Friday, June 24, 2005

Masters of their domain

It's been interesting to watch the reactions to the Supreme Court's 5-4 decision in Kelo v. City of New London, in which the majority ruled Thursday that the Fifth Amendment's Takings Clause allows cities to seize property through eminent domain for the "public use" of promoting private economic development.

The decision has left people from all ends of the political spectrum dissatisfied, perhaps because the question raised in the case doesn't lend itself to a wholly satisfying resolution, regardless of one's views. (Local bloggers have some interesting takes here and here. So do law professors Ann Althouse and Eugene Volokh.)

A recurring refrain I've heard about the decision is that activist judges, creating law out of whole cloth, just opened the door for cities to abuse their eminent domain powers by forcing private landowners to make way for rich corporations and developers. What the Court did, however, was to continue its history of deferring to the legislative branch to define what constitutes a valid "public use."

Thursday's decision follows more than 50 years of precedent, including 1954's Berman v. Parker, which found that Congress has the power to determine what qualifies as a public use, and 1984's Hawaii Housing Authority v. Midkiff, which found that state legislatures do, too.

Government officials haven't exactly rushed to use eminent domain to steal from the poor and give to the rich since those decisions. Only seven states explicitly allow takings for private development, and eight states already have banned such condemnations in the absence of blight. Also, as a story in today's Huntsville Times indicates, most local leaders are careful in their use of eminent domain because they know the quickest way to get voted out of office is to force people to hand over their homes and businesses to a corporation or developer.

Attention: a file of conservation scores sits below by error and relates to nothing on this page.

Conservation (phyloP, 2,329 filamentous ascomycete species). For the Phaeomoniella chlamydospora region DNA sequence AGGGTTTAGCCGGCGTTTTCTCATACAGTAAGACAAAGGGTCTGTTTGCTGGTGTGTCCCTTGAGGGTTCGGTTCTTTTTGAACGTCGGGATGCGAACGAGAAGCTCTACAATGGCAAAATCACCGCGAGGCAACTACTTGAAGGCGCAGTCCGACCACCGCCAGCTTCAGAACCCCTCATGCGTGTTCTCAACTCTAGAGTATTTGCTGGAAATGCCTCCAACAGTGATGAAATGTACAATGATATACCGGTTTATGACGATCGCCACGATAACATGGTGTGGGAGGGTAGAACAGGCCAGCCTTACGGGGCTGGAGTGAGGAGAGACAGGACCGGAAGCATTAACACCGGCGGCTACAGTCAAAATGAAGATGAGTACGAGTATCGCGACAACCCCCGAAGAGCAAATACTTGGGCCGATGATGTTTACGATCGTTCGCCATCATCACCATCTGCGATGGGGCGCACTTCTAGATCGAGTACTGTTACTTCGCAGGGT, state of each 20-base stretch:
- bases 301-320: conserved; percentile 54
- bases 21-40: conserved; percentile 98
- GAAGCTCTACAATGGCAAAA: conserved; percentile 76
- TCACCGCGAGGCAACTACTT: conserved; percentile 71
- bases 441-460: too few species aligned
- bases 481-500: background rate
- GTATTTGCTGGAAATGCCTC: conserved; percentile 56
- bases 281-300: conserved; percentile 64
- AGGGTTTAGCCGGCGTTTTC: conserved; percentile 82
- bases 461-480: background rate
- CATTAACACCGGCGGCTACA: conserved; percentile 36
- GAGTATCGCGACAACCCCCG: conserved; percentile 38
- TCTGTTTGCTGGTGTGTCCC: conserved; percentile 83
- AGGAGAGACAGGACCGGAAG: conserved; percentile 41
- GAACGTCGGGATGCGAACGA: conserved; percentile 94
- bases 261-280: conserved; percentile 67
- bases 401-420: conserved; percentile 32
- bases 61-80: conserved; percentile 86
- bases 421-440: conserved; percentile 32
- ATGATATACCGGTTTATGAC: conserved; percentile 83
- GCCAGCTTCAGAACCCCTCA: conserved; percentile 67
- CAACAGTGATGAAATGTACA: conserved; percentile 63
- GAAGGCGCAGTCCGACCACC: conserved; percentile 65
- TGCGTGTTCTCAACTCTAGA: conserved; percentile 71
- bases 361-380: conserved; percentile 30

Kelo essentially was a states' rights decision that limited the federal judiciary's power in favor of elected local authorities. That's why it was odd to see the Court's more conservative justices -- including Clarence Thomas, who warns near the end of a long dissent that the decision will disadvantage the poor and minorities -- opposing it and the more liberal justices supporting it.

Had the Court sided with the dissenters, federal judges would have found themselves in the uneasy, micromanaging position of deciding in case after case whether a given shopping center or subdivision qualifies as a valid or desirable public use. Meanwhile, the majority view leaves government officials with the potential to trample on private property rights for the benefit of a few wealthy supporters, despite the warning in Justice Anthony Kennedy's concurrence that courts "confronted with a plausible accusation of impermissible favoritism to private parties should treat the objection as a serious one."

Both scenarios are far from ideal. As it stands, legislatures and city halls will remain the first battlegrounds in the fight over the scope of eminent domain powers.


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